Mrs Chandler's sister, Jill Marshment, speaking from Gloucestershire, said: "They don't have any children, so all they do is go around the world. I am sure they will come out of it all right. The adrenalin will start flowing. They are quite strong people, they don't go into things lightly."

But there was also criticism of Mr and Mrs Chandler's decision to undertake such a hazardous voyage. In a yachting forum one blog stated: "The area in which they are cruising is very dangerous. The pirates are now working much further out in the Indian Ocean from mother ships and are known to be operating close to the Seychelles." Another post said: "I hope the people in question are well. However, I do wonder why anyone would sail through areas where the dangers are very well known and well reported."

Start your day with The Independent, sign up for daily news emails
Latest stories from i100
Have you tried new the Independent Digital Edition apps?
Independent Dating
and  

By clicking 'Search' you
are agreeing to our
Terms of Use.

iJobs Job Widget
iJobs General

Recruitment Genius: Direct Mail Machine Operative

£13500 - £15000 per annum: Recruitment Genius: This is an opportunity for an i...

Recruitment Genius: Customer Accounts Executive

£14000 - £18000 per annum: Recruitment Genius: This is an opportunity for the ...

Recruitment Genius: Team Administrator / Secretary - South East

£14000 - £17000 per annum: Recruitment Genius: Full time Administrator/Secreta...

Recruitment Genius: Parts Advisor

£16500 - £18500 per annum: Recruitment Genius: One of the leading Mercedes-Ben...

Day In a Page

Why the cost of parenting has become so expensive

Why the cost of parenting has become so expensive

Today's pre-school child costs £35,000, according to Aviva. And that's but the tip of an iceberg, says DJ Taylor
Fifa corruption: The 161-page dossier that exposes the organisation's dark heart

The 161-page dossier that exposes Fifa's dark heart

How did a group of corrupt officials turn football’s governing body into what was, in essence, a criminal enterprise? Chris Green and David Connett reveal all
Mediterranean migrant crisis: 'If Europe thinks bombing boats will stop smuggling, it will not. We will defend ourselves,' says Tripoli PM

Exclusive interview with Tripoli PM Khalifa al-Ghweil

'If Europe thinks bombing boats will stop smuggling, it will not. We will defend ourselves'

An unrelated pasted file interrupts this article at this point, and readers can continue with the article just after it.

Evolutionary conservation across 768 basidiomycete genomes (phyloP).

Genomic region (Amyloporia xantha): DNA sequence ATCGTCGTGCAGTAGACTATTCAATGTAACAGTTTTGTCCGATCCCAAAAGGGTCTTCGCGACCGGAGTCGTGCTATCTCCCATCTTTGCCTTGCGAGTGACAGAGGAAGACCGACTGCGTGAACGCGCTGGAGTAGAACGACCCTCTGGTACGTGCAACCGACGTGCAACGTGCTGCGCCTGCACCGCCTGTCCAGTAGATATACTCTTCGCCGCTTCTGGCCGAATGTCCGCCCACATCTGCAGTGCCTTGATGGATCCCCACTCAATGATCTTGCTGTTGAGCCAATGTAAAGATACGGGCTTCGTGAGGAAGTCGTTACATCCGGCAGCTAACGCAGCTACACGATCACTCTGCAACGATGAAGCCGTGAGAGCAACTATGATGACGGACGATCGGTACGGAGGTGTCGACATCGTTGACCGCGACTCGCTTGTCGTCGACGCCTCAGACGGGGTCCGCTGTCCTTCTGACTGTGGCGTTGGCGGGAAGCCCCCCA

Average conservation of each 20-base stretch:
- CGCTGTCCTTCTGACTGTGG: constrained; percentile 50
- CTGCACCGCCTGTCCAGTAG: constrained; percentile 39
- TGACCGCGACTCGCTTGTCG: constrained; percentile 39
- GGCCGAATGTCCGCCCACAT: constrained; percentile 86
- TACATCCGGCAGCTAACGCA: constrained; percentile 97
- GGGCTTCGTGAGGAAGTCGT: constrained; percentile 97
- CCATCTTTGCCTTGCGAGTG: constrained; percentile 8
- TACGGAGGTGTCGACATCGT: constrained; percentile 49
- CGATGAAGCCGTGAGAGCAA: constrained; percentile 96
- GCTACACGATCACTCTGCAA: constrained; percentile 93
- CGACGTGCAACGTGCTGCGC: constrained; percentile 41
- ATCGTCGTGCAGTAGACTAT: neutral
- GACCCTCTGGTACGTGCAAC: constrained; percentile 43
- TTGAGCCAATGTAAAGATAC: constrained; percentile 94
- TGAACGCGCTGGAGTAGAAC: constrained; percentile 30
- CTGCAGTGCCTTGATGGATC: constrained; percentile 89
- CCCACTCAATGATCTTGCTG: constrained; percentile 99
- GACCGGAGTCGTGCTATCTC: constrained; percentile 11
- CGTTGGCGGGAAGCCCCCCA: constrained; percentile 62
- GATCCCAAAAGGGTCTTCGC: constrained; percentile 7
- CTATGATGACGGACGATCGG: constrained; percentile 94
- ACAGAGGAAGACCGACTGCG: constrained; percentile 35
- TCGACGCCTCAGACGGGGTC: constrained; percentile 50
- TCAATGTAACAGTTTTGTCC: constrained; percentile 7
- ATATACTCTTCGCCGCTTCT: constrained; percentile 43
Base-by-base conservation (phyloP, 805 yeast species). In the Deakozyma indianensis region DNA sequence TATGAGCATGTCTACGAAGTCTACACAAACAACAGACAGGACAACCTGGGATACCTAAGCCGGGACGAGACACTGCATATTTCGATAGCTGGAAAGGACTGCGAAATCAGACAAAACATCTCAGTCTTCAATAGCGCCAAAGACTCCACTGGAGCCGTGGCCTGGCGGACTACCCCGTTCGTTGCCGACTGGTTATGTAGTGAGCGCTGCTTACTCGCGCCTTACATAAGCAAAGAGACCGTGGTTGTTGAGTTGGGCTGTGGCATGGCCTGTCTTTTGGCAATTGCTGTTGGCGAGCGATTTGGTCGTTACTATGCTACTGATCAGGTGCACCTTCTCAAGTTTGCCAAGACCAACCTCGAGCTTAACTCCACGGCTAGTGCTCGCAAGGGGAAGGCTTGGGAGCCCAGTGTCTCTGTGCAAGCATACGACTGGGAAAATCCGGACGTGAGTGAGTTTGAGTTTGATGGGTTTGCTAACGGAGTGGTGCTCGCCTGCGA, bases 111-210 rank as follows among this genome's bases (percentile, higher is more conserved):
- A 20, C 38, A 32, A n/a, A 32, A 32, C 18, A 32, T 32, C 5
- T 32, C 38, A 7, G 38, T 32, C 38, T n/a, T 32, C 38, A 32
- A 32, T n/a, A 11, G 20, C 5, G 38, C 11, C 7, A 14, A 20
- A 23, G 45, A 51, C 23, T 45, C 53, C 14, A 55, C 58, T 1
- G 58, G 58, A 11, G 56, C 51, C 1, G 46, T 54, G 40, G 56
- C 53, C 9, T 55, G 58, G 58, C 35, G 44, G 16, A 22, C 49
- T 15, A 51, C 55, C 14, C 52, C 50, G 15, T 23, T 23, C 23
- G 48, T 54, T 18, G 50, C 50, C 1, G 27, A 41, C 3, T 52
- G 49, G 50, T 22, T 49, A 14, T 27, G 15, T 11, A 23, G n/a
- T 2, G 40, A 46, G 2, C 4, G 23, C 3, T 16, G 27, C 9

Raymond Chandler's Los Angeles: How the author foretold the Californian water crisis

Raymond Chandler's Los Angeles

How the author foretold the Californian water crisis
Chinese artist who posted funny image of President Xi Jinping facing five years in prison as authorities crackdown on dissent in the arts

Art attack

Chinese artist who posted funny image of President Xi Jinping facing five years in prison
Marc Jacobs is putting Cher in the limelight as the face of his latest campaign

Cher is the new face of Marc Jacobs

Alexander Fury explains why designers are turning to august stars to front their lines
Parents of six-year-old who beat leukaemia plan to climb Ben Nevis for cancer charity

'I'm climbing Ben Nevis for my daughter'

Karen Attwood's young daughter Yasmin beat cancer. Now her family is about to take on a new challenge - scaling Ben Nevis to help other children
10 best wedding gift ideas

It's that time of year again... 10 best wedding gift ideas

Forget that fancy toaster, we've gone off-list to find memorable gifts that will last a lifetime
Paul Scholes column: With the Premier League over for another year, here are my end of season awards

Paul Scholes column

With the Premier League over for another year, here are my end of season awards
Heysel disaster 30th anniversary: Liverpool have seen too much tragedy to forget fateful day in Belgium

Liverpool have seen too much tragedy to forget Heysel

Thirty years ago, 39 fans waiting to watch a European Cup final died as a result of a fatal cocktail of circumstances. Ian Herbert looks at how a club dealt with this tragedy
Amir Khan vs Chris Algieri: Khan’s audition for Floyd Mayweather may turn into a no-win situation, says Frank Warren

Khan’s audition for Mayweather may turn into a no-win situation

The Bolton fighter could be damned if he dazzles and damned if he doesn’t against Algieri, the man last seen being decked six times by Pacquiao, says Frank Warren
Blundering Tony Blair quits as Middle East peace envoy – only Israel will miss him

Blundering Blair quits as Middle East peace envoy – only Israel will miss him

For Arabs – and for Britons who lost their loved ones in his shambolic war in Iraq – his appointment was an insult, says Robert Fisk
Fifa corruption arrests: All hail the Feds for riding to football's rescue

Fifa corruption arrests

All hail the Feds for riding to football's rescue, says Ian Herbert
Isis in Syria: The Kurdish enclave still resisting the tyranny of President Assad and militant fighters

The Kurdish enclave still resisting the tyranny of Assad and Isis

In Syrian Kurdish cantons along the Turkish border, the progressive aims of the 2011 uprising are being enacted despite the war. Patrick Cockburn returns to Amuda
How I survived Cambodia's Killing Fields: Acclaimed surgeon SreyRam Kuy celebrates her mother's determination to escape the US

How I survived Cambodia's Killing Fields

Acclaimed surgeon SreyRam Kuy celebrates her mother's determination to escape to the US